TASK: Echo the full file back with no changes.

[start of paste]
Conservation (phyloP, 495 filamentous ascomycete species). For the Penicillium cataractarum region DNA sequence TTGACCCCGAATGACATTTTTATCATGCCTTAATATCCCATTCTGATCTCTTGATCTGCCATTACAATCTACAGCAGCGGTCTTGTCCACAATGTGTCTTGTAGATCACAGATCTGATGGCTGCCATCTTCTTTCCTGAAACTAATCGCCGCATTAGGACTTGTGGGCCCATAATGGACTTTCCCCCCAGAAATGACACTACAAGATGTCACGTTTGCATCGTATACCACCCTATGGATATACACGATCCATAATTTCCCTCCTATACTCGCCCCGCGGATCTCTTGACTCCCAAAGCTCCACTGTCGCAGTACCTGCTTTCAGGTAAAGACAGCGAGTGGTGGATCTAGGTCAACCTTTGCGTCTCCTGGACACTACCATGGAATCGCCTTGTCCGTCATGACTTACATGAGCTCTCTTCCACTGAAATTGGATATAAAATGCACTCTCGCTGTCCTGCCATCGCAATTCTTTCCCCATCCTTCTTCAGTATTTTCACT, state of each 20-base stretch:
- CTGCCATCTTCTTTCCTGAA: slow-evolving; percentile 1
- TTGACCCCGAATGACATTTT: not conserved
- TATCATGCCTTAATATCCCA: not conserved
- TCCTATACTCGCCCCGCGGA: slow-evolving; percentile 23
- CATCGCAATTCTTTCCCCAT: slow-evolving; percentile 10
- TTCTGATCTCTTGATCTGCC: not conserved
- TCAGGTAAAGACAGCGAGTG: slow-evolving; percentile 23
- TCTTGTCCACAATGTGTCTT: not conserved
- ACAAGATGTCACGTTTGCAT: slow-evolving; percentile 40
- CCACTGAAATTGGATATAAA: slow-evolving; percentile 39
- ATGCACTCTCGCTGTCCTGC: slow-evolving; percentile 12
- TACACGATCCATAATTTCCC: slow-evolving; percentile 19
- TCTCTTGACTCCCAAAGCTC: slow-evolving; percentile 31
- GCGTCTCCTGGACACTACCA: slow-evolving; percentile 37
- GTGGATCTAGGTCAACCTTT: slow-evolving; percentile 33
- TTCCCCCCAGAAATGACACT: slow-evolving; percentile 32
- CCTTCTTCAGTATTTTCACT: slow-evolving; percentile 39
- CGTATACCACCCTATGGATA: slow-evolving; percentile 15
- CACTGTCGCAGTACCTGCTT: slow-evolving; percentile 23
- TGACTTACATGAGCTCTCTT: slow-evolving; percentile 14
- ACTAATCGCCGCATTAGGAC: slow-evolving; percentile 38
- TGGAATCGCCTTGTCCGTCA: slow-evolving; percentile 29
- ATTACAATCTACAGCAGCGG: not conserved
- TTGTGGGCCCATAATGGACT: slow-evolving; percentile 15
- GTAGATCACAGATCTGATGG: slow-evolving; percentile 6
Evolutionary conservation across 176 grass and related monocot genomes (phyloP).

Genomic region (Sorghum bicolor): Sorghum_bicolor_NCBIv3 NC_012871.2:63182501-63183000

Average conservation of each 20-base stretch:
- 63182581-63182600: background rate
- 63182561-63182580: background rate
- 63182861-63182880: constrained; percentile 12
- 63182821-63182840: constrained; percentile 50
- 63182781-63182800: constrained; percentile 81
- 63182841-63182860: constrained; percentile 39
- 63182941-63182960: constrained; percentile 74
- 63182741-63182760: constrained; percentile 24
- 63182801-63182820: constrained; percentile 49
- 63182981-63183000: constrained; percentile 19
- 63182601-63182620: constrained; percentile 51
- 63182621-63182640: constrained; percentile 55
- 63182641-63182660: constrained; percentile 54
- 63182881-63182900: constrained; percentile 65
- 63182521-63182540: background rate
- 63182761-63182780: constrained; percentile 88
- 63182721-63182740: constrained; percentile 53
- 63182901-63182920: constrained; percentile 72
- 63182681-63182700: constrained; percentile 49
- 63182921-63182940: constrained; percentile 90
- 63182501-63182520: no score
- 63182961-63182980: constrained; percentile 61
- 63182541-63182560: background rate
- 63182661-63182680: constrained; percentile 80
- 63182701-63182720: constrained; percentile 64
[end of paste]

Conservation (phyloP, 495 filamentous ascomycete species). For the Penicillium cataractarum region DNA sequence TTGACCCCGAATGACATTTTTATCATGCCTTAATATCCCATTCTGATCTCTTGATCTGCCATTACAATCTACAGCAGCGGTCTTGTCCACAATGTGTCTTGTAGATCACAGATCTGATGGCTGCCATCTTCTTTCCTGAAACTAATCGCCGCATTAGGACTTGTGGGCCCATAATGGACTTTCCCCCCAGAAATGACACTACAAGATGTCACGTTTGCATCGTATACCACCCTATGGATATACACGATCCATAATTTCCCTCCTATACTCGCCCCGCGGATCTCTTGACTCCCAAAGCTCCACTGTCGCAGTACCTGCTTTCAGGTAAAGACAGCGAGTGGTGGATCTAGGTCAACCTTTGCGTCTCCTGGACACTACCATGGAATCGCCTTGTCCGTCATGACTTACATGAGCTCTCTTCCACTGAAATTGGATATAAAATGCACTCTCGCTGTCCTGCCATCGCAATTCTTTCCCCATCCTTCTTCAGTATTTTCACT, state of each 20-base stretch:
- CTGCCATCTTCTTTCCTGAA: slow-evolving; percentile 1
- TTGACCCCGAATGACATTTT: not conserved
- TATCATGCCTTAATATCCCA: not conserved
- TCCTATACTCGCCCCGCGGA: slow-evolving; percentile 23
- CATCGCAATTCTTTCCCCAT: slow-evolving; percentile 10
- TTCTGATCTCTTGATCTGCC: not conserved
- TCAGGTAAAGACAGCGAGTG: slow-evolving; percentile 23
- TCTTGTCCACAATGTGTCTT: not conserved
- ACAAGATGTCACGTTTGCAT: slow-evolving; percentile 40
- CCACTGAAATTGGATATAAA: slow-evolving; percentile 39
- ATGCACTCTCGCTGTCCTGC: slow-evolving; percentile 12
- TACACGATCCATAATTTCCC: slow-evolving; percentile 19
- TCTCTTGACTCCCAAAGCTC: slow-evolving; percentile 31
- GCGTCTCCTGGACACTACCA: slow-evolving; percentile 37
- GTGGATCTAGGTCAACCTTT: slow-evolving; percentile 33
- TTCCCCCCAGAAATGACACT: slow-evolving; percentile 32
- CCTTCTTCAGTATTTTCACT: slow-evolving; percentile 39
- CGTATACCACCCTATGGATA: slow-evolving; percentile 15
- CACTGTCGCAGTACCTGCTT: slow-evolving; percentile 23
- TGACTTACATGAGCTCTCTT: slow-evolving; percentile 14
- ACTAATCGCCGCATTAGGAC: slow-evolving; percentile 38
- TGGAATCGCCTTGTCCGTCA: slow-evolving; percentile 29
- ATTACAATCTACAGCAGCGG: not conserved
- TTGTGGGCCCATAATGGACT: slow-evolving; percentile 15
- GTAGATCACAGATCTGATGG: slow-evolving; percentile 6
Evolutionary conservation across 176 grass and related monocot genomes (phyloP).

Genomic region (Sorghum bicolor): Sorghum_bicolor_NCBIv3 NC_012871.2:63182501-63183000

Average conservation of each 20-base stretch:
- 63182581-63182600: background rate
- 63182561-63182580: background rate
- 63182861-63182880: constrained; percentile 12
- 63182821-63182840: constrained; percentile 50
- 63182781-63182800: constrained; percentile 81
- 63182841-63182860: constrained; percentile 39
- 63182941-63182960: constrained; percentile 74
- 63182741-63182760: constrained; percentile 24
- 63182801-63182820: constrained; percentile 49
- 63182981-63183000: constrained; percentile 19
- 63182601-63182620: constrained; percentile 51
- 63182621-63182640: constrained; percentile 55
- 63182641-63182660: constrained; percentile 54
- 63182881-63182900: constrained; percentile 65
- 63182521-63182540: background rate
- 63182761-63182780: constrained; percentile 88
- 63182721-63182740: constrained; percentile 53
- 63182901-63182920: constrained; percentile 72
- 63182681-63182700: constrained; percentile 49
- 63182921-63182940: constrained; percentile 90
- 63182501-63182520: no score
- 63182961-63182980: constrained; percentile 61
- 63182541-63182560: background rate
- 63182661-63182680: constrained; percentile 80
- 63182701-63182720: constrained; percentile 64